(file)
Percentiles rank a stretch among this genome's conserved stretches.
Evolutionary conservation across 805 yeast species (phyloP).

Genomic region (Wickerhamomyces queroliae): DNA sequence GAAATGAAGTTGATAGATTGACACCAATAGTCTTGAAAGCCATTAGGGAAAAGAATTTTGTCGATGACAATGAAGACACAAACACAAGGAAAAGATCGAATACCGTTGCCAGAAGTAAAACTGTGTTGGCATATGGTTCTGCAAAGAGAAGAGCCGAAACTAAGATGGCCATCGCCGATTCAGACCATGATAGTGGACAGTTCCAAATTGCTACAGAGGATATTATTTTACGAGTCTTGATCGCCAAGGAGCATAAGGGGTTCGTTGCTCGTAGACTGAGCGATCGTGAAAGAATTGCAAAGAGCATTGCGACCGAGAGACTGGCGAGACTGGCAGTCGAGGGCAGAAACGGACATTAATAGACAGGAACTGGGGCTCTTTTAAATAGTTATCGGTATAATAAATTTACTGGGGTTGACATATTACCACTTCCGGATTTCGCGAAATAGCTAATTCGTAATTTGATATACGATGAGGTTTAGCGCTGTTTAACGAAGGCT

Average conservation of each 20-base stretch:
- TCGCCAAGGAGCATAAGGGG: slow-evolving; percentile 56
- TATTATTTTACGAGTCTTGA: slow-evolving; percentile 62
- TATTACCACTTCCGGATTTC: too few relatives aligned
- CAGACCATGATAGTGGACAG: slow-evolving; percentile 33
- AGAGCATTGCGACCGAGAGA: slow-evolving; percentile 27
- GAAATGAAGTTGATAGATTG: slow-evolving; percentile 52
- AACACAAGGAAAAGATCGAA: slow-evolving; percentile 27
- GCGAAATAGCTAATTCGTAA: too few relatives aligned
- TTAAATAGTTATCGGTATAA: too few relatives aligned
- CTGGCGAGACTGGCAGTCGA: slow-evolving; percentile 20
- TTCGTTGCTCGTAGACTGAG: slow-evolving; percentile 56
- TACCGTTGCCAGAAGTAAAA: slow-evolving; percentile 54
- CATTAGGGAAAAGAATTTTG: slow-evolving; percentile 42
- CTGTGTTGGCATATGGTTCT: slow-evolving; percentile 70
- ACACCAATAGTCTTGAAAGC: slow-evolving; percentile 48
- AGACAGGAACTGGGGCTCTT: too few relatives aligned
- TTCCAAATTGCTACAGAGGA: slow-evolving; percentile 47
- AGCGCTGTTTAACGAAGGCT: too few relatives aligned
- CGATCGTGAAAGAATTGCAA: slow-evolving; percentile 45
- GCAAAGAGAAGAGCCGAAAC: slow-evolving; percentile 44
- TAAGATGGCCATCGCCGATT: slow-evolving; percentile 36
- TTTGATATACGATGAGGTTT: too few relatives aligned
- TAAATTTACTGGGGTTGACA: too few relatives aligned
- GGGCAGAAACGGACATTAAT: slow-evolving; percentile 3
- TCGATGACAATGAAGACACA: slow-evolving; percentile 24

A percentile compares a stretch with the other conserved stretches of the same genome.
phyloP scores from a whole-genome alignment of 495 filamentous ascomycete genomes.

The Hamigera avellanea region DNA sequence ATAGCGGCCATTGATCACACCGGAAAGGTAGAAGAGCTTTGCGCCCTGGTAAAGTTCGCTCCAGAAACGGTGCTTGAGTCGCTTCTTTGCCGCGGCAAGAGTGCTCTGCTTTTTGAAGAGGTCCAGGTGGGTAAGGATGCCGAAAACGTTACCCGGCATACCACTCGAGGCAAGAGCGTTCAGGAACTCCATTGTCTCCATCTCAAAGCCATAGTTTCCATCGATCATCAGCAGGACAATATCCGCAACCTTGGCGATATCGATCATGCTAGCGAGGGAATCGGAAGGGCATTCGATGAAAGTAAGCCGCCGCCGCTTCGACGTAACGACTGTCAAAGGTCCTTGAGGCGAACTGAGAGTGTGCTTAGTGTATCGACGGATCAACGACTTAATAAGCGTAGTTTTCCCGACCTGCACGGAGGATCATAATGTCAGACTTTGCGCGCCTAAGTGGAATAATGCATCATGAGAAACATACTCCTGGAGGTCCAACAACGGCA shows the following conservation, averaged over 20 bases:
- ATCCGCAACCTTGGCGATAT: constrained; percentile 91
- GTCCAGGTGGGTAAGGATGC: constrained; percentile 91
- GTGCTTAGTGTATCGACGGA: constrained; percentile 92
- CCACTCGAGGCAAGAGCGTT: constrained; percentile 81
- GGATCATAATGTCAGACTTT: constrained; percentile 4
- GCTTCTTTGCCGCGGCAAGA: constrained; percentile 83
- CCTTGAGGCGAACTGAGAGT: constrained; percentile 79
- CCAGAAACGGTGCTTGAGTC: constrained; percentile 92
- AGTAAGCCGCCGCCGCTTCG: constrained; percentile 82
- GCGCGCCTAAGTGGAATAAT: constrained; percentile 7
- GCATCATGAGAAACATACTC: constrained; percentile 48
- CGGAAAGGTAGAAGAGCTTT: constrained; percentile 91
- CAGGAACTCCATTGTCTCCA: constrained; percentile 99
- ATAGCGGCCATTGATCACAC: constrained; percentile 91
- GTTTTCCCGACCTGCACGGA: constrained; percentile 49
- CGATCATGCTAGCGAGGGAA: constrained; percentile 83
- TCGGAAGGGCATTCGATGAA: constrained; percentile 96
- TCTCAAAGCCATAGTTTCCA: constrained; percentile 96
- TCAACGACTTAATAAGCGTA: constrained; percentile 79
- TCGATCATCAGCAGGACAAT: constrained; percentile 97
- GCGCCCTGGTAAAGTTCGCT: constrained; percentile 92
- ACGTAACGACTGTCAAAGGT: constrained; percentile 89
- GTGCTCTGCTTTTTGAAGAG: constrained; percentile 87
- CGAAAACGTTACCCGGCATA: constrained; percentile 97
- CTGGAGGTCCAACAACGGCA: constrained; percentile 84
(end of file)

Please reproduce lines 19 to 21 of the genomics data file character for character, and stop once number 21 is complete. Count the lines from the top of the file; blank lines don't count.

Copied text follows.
- ACACCAATAGTCTTGAAAGC: slow-evolving; percentile 48
- AGACAGGAACTGGGGCTCTT: too few relatives aligned
- TTCCAAATTGCTACAGAGGA: slow-evolving; percentile 47